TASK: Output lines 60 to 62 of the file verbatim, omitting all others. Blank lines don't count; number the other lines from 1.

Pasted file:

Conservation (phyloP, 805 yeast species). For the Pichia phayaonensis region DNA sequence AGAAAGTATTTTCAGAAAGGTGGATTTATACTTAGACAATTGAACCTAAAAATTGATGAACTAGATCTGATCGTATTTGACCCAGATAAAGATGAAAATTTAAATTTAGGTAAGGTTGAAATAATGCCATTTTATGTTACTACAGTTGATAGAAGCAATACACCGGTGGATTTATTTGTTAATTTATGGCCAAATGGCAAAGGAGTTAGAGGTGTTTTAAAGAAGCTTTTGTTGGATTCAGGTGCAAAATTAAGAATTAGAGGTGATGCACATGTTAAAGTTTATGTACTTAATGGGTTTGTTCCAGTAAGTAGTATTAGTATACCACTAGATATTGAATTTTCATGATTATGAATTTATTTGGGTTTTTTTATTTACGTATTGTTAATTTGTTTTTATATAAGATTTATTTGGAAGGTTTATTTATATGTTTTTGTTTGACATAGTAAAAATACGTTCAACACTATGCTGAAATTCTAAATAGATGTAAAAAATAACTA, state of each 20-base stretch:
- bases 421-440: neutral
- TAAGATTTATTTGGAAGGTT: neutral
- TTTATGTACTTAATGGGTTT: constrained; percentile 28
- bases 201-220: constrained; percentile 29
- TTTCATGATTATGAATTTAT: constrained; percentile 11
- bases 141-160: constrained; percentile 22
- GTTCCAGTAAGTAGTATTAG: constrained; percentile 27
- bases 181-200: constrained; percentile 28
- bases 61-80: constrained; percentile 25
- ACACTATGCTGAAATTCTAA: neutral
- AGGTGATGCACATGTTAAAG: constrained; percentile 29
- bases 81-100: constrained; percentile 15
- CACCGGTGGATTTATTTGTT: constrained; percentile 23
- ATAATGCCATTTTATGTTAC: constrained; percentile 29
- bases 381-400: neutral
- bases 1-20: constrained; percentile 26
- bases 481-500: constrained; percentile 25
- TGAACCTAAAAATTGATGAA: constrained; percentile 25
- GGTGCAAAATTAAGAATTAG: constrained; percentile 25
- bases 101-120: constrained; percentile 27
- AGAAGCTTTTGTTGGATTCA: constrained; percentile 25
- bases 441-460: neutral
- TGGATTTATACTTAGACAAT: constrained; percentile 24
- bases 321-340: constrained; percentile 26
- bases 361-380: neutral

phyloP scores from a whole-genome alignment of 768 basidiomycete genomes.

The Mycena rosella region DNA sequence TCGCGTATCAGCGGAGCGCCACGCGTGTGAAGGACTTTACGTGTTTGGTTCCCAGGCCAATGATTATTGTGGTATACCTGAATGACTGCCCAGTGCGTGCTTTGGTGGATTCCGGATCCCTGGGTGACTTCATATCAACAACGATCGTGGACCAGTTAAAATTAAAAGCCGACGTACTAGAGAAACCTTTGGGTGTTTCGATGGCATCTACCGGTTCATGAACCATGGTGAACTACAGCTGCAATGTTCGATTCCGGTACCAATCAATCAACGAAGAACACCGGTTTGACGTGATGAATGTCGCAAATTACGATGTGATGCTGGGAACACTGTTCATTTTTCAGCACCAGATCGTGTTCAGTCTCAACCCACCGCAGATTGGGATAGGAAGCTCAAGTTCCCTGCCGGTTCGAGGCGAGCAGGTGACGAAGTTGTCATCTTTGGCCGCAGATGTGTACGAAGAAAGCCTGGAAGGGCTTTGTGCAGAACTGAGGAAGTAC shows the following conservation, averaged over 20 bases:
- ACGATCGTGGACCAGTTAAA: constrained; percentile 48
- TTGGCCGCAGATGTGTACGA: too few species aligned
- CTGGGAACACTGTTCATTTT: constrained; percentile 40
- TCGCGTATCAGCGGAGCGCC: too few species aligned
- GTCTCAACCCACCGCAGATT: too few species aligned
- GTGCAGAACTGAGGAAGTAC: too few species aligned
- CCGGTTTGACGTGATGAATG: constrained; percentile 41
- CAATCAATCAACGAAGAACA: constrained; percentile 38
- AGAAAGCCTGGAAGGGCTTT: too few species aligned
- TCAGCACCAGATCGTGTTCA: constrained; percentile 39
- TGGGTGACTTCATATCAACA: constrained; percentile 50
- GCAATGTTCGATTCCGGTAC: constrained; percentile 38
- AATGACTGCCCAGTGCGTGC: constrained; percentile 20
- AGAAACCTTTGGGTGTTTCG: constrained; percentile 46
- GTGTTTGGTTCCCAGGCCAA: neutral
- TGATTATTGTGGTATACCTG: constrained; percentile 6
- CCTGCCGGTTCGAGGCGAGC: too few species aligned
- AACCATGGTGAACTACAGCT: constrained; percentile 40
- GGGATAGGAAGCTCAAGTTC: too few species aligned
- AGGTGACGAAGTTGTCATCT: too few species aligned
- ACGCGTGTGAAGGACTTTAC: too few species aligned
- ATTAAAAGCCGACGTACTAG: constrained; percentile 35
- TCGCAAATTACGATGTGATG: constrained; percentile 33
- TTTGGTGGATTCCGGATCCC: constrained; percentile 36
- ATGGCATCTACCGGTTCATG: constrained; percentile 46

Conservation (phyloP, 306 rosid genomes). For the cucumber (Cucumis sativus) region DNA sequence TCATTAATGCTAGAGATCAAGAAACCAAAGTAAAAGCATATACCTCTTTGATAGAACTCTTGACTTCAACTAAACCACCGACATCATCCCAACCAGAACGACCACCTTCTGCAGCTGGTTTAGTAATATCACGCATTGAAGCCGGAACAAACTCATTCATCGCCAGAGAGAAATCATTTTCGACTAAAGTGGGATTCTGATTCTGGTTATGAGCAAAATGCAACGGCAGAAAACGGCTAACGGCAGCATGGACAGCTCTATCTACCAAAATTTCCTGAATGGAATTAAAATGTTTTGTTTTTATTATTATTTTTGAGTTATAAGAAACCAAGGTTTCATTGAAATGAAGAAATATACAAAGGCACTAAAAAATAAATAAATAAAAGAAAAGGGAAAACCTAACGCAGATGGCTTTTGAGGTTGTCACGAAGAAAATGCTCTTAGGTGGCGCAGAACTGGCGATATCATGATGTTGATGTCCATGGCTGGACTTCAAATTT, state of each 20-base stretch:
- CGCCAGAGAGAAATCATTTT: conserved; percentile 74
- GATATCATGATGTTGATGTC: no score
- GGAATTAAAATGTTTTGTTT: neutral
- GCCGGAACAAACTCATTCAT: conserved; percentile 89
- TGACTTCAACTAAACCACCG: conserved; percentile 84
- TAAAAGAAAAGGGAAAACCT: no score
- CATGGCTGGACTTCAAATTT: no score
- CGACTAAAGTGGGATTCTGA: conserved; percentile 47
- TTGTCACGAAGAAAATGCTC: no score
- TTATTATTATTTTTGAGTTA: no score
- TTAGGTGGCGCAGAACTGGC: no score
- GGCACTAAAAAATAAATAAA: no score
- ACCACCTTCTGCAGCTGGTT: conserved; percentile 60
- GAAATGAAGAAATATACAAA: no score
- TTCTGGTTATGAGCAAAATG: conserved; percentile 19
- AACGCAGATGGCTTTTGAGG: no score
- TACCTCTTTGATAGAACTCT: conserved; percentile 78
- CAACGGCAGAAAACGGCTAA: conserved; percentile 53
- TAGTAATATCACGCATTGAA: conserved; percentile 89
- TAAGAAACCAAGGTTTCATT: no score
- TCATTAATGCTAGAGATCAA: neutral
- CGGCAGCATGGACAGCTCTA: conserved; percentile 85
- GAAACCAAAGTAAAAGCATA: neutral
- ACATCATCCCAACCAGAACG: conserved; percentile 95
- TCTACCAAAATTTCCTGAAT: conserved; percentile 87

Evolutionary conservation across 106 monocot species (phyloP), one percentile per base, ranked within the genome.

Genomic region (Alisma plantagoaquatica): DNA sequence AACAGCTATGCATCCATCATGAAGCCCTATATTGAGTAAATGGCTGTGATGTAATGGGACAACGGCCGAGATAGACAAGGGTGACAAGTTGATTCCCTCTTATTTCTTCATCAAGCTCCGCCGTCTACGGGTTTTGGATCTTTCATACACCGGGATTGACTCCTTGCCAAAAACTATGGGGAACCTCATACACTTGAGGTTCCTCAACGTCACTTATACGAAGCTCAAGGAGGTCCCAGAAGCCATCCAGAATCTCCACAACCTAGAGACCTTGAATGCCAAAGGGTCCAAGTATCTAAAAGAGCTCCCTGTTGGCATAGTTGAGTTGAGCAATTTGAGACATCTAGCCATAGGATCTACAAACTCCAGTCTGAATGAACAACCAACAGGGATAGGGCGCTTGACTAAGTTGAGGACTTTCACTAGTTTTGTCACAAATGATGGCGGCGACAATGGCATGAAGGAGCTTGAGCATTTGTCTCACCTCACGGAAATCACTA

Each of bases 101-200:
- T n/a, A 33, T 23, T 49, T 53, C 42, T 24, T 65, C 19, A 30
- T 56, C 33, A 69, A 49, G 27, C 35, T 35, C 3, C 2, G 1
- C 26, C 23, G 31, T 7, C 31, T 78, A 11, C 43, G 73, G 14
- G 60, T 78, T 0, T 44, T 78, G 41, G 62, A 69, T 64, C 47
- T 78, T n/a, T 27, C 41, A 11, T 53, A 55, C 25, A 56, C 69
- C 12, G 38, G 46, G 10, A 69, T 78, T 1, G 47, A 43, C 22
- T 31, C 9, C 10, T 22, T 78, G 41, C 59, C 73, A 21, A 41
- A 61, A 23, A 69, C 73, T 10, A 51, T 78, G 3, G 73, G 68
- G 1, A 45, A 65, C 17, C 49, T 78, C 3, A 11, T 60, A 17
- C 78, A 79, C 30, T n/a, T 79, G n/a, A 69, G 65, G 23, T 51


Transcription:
- TAAAAGAAAAGGGAAAACCT: no score
- CATGGCTGGACTTCAAATTT: no score
- CGACTAAAGTGGGATTCTGA: conserved; percentile 47